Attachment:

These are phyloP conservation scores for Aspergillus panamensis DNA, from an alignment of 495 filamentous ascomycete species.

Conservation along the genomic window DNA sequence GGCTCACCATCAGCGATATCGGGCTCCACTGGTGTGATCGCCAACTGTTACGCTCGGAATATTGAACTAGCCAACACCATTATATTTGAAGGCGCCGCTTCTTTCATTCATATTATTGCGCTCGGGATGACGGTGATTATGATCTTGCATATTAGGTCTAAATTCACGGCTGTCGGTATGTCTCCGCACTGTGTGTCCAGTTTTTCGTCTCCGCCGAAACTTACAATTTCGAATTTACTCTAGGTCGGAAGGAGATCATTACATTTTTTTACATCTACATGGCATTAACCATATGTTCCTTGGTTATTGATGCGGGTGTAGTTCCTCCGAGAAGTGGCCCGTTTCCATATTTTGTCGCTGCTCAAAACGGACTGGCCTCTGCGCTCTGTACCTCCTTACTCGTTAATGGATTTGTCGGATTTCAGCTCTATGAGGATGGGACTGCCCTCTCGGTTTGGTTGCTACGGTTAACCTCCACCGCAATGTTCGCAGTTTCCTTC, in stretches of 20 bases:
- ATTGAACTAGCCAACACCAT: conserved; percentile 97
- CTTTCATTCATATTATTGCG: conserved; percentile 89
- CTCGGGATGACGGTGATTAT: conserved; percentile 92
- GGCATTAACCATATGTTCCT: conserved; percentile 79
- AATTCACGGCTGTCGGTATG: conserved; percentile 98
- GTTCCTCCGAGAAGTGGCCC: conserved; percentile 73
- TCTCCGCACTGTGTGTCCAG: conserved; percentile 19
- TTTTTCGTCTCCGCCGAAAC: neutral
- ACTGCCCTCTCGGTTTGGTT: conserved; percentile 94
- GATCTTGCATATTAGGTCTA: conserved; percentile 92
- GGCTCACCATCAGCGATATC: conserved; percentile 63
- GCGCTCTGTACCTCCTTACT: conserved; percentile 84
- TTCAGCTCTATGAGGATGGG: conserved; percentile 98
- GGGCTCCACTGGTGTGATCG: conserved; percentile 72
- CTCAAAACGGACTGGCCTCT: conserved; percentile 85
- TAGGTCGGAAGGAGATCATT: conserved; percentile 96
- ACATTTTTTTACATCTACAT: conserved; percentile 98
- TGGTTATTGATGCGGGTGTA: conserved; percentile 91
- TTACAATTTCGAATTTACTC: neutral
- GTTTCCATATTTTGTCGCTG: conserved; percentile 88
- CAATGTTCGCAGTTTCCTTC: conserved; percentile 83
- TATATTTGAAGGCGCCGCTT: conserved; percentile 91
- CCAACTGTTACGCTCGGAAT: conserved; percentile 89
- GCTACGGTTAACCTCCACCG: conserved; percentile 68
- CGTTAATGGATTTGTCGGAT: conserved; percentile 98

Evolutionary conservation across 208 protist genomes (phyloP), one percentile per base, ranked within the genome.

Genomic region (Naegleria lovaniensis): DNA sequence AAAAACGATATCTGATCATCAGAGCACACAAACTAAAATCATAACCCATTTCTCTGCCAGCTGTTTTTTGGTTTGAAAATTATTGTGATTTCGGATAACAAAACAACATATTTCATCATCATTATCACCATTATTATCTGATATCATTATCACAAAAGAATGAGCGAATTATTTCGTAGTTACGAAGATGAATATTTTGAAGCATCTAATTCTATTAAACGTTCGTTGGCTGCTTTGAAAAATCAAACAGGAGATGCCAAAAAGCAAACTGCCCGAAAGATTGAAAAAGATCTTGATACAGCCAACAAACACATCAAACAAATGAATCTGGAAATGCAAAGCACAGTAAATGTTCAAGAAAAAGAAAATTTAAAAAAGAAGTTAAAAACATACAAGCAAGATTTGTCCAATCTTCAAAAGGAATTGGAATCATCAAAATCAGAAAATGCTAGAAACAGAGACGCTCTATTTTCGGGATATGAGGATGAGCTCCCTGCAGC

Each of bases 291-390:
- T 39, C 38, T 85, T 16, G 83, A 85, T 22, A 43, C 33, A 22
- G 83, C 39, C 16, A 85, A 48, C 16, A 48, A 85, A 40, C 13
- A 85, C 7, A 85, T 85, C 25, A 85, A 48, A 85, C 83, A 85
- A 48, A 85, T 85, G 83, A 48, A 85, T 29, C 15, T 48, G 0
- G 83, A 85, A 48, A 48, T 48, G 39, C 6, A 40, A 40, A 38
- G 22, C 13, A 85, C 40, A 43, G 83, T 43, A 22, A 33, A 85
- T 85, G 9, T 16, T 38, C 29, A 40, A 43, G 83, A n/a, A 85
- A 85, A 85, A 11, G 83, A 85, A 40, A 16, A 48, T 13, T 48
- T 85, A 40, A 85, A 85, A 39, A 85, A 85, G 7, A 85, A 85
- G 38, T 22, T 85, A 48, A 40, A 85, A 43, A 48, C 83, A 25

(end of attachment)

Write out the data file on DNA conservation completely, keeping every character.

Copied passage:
These are phyloP conservation scores for Aspergillus panamensis DNA, from an alignment of 495 filamentous ascomycete species.

Conservation along the genomic window DNA sequence GGCTCACCATCAGCGATATCGGGCTCCACTGGTGTGATCGCCAACTGTTACGCTCGGAATATTGAACTAGCCAACACCATTATATTTGAAGGCGCCGCTTCTTTCATTCATATTATTGCGCTCGGGATGACGGTGATTATGATCTTGCATATTAGGTCTAAATTCACGGCTGTCGGTATGTCTCCGCACTGTGTGTCCAGTTTTTCGTCTCCGCCGAAACTTACAATTTCGAATTTACTCTAGGTCGGAAGGAGATCATTACATTTTTTTACATCTACATGGCATTAACCATATGTTCCTTGGTTATTGATGCGGGTGTAGTTCCTCCGAGAAGTGGCCCGTTTCCATATTTTGTCGCTGCTCAAAACGGACTGGCCTCTGCGCTCTGTACCTCCTTACTCGTTAATGGATTTGTCGGATTTCAGCTCTATGAGGATGGGACTGCCCTCTCGGTTTGGTTGCTACGGTTAACCTCCACCGCAATGTTCGCAGTTTCCTTC, in stretches of 20 bases:
- ATTGAACTAGCCAACACCAT: conserved; percentile 97
- CTTTCATTCATATTATTGCG: conserved; percentile 89
- CTCGGGATGACGGTGATTAT: conserved; percentile 92
- GGCATTAACCATATGTTCCT: conserved; percentile 79
- AATTCACGGCTGTCGGTATG: conserved; percentile 98
- GTTCCTCCGAGAAGTGGCCC: conserved; percentile 73
- TCTCCGCACTGTGTGTCCAG: conserved; percentile 19
- TTTTTCGTCTCCGCCGAAAC: neutral
- ACTGCCCTCTCGGTTTGGTT: conserved; percentile 94
- GATCTTGCATATTAGGTCTA: conserved; percentile 92
- GGCTCACCATCAGCGATATC: conserved; percentile 63
- GCGCTCTGTACCTCCTTACT: conserved; percentile 84
- TTCAGCTCTATGAGGATGGG: conserved; percentile 98
- GGGCTCCACTGGTGTGATCG: conserved; percentile 72
- CTCAAAACGGACTGGCCTCT: conserved; percentile 85
- TAGGTCGGAAGGAGATCATT: conserved; percentile 96
- ACATTTTTTTACATCTACAT: conserved; percentile 98
- TGGTTATTGATGCGGGTGTA: conserved; percentile 91
- TTACAATTTCGAATTTACTC: neutral
- GTTTCCATATTTTGTCGCTG: conserved; percentile 88
- CAATGTTCGCAGTTTCCTTC: conserved; percentile 83
- TATATTTGAAGGCGCCGCTT: conserved; percentile 91
- CCAACTGTTACGCTCGGAAT: conserved; percentile 89
- GCTACGGTTAACCTCCACCG: conserved; percentile 68
- CGTTAATGGATTTGTCGGAT: conserved; percentile 98

Evolutionary conservation across 208 protist genomes (phyloP), one percentile per base, ranked within the genome.

Genomic region (Naegleria lovaniensis): DNA sequence AAAAACGATATCTGATCATCAGAGCACACAAACTAAAATCATAACCCATTTCTCTGCCAGCTGTTTTTTGGTTTGAAAATTATTGTGATTTCGGATAACAAAACAACATATTTCATCATCATTATCACCATTATTATCTGATATCATTATCACAAAAGAATGAGCGAATTATTTCGTAGTTACGAAGATGAATATTTTGAAGCATCTAATTCTATTAAACGTTCGTTGGCTGCTTTGAAAAATCAAACAGGAGATGCCAAAAAGCAAACTGCCCGAAAGATTGAAAAAGATCTTGATACAGCCAACAAACACATCAAACAAATGAATCTGGAAATGCAAAGCACAGTAAATGTTCAAGAAAAAGAAAATTTAAAAAAGAAGTTAAAAACATACAAGCAAGATTTGTCCAATCTTCAAAAGGAATTGGAATCATCAAAATCAGAAAATGCTAGAAACAGAGACGCTCTATTTTCGGGATATGAGGATGAGCTCCCTGCAGC

Each of bases 291-390:
- T 39, C 38, T 85, T 16, G 83, A 85, T 22, A 43, C 33, A 22
- G 83, C 39, C 16, A 85, A 48, C 16, A 48, A 85, A 40, C 13
- A 85, C 7, A 85, T 85, C 25, A 85, A 48, A 85, C 83, A 85
- A 48, A 85, T 85, G 83, A 48, A 85, T 29, C 15, T 48, G 0
- G 83, A 85, A 48, A 48, T 48, G 39, C 6, A 40, A 40, A 38
- G 22, C 13, A 85, C 40, A 43, G 83, T 43, A 22, A 33, A 85
- T 85, G 9, T 16, T 38, C 29, A 40, A 43, G 83, A n/a, A 85
- A 85, A 85, A 11, G 83, A 85, A 40, A 16, A 48, T 13, T 48
- T 85, A 40, A 85, A 85, A 39, A 85, A 85, G 7, A 85, A 85
- G 38, T 22, T 85, A 48, A 40, A 85, A 43, A 48, C 83, A 25